Recent reports have revealed that individuals at top levels were aware of the risks of the spread of COVID-19 as early as January. However, most investors started to see the worst effects of the outbreak by the beginning of spring. At the time, I’d suggested that Canadians should scoop up TSX stocks in “sin” industries, as the provinces pursued lockdowns.
Today, I want to review some of the top TSX stocks that still look interesting, as Canada wrestles with a recession. A rise in cases in Canada has political leaders openly pondering a return to lockdown measures. This would deal even more damage to an already struggling economy. Investors should be looking to protect themselves in these conditions.
Why this TSX stock qualifies as recession proof
In April, I’d discussed whether cannabis stocks qualified as recession proof. Cannabis sales spiked early in the spring, but activity has since normalized. This is likely due to consumers stocking up in response to the early lockdowns.
Canopy Growth remains the largest cannabis producer in Canada. Its shares have dropped 20% in 2020 as of close on September 15. The stock is down 40% year over year. Canopy Growth still has a way to go before it will achieve profitability in what has become an increasingly competitive domestic cannabis market. Moreover, Canopy’s hope for a breakthrough in the United States will have to wait, as neither presidential candidate is in a hurry to pursue federal legalization.
Regardless, Canopy Growth is still a stock with high-growth potential. TSX stocks in the cannabis space have not taken a huge hit due to the pandemic and recession. However, the highly competitive state of the market has made it hard for any one company to break out.
Is this beer stock a buy-low opportunity?
Molson Coors Canada brews, markets, sells, and distributes beer brands in Canada. Its stock has dropped 36% in the year-to-date period. In Q2 2020, Molson achieved underlying EBITDA growth of 2.2% in constant currency. Unfortunately, beer consumption has faded among younger demographics in recent years. This has made Molson a riskier option than stocks that are more focused on wine and spirits.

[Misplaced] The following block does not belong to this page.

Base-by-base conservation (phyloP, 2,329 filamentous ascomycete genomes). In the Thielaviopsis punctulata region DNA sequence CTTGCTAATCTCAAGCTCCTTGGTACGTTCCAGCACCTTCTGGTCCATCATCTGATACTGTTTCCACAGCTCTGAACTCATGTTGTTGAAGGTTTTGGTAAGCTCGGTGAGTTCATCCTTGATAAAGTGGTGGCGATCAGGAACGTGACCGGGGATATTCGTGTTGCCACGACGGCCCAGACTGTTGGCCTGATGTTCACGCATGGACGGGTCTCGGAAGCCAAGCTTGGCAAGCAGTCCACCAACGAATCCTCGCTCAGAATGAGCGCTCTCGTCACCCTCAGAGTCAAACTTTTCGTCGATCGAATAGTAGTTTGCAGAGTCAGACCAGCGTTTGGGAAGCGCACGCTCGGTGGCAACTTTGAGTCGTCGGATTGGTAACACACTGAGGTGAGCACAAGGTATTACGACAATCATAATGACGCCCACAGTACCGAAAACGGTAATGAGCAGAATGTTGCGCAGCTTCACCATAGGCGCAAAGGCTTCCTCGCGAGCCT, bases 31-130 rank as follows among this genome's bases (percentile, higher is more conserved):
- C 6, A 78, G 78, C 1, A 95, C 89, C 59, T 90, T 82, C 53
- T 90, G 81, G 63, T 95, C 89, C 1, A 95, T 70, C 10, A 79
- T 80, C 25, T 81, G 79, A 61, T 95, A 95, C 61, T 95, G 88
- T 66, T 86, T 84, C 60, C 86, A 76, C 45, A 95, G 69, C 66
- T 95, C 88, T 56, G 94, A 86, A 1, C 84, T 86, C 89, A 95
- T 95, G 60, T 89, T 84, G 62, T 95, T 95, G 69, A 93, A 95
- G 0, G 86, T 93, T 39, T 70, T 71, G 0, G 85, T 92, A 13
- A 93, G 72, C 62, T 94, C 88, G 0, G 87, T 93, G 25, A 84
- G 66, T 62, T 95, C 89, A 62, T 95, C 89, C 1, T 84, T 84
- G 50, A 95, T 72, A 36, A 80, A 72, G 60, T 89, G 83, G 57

Shares of this TSX stock last had a price-to-earnings (P/E) ratio of 24 and a price-to-book value of 0.5. This puts Molson in favourable value territory.
My favourite TSX stock to snag in a recession
Where Canopy Growth and Molson have struggled, Corby Spirit and Wine (TSX:CSW.A) stock has climbed 5.6% in 2020. This TSX stock is still down 5.7% year over year. The company released its fourth-quarter and full-year 2020 results on August 26.
In 2020, Corby delivered net earnings of $26.7 million or $0.90 per share — up 4% from the prior year. Corby’s brands have been resilient in the face of the COVID-19 pandemic. This does not come as a huge surprise, as alcohol sales have surged in North America during this crisis.
Shares of Corby last possessed an attractive P/E ratio of 16. In May, it announced a quarterly dividend of $0.20 per share. This represents a strong 5.1% yield. Corby is an undervalued TSX stock that offers nice income. This is the perfect sin stock to own in a recession.
This article represents the opinion of the writer, who may disagree with the “official” recommendation position of a Motley Fool premium service or advisor. We’re Motley! Questioning an investing thesis — even one of our own — helps us all think critically about investing and make decisions that help us become smarter, happier, and richer, so we sometimes publish articles that may not be in line with recommendations, rankings or other content.
Fool contributor Ambrose O'Callaghan has no position in any of the stocks mentioned. The Motley Fool owns shares of and recommends CORBY SPIRIT AND WINE LTD CLASS A.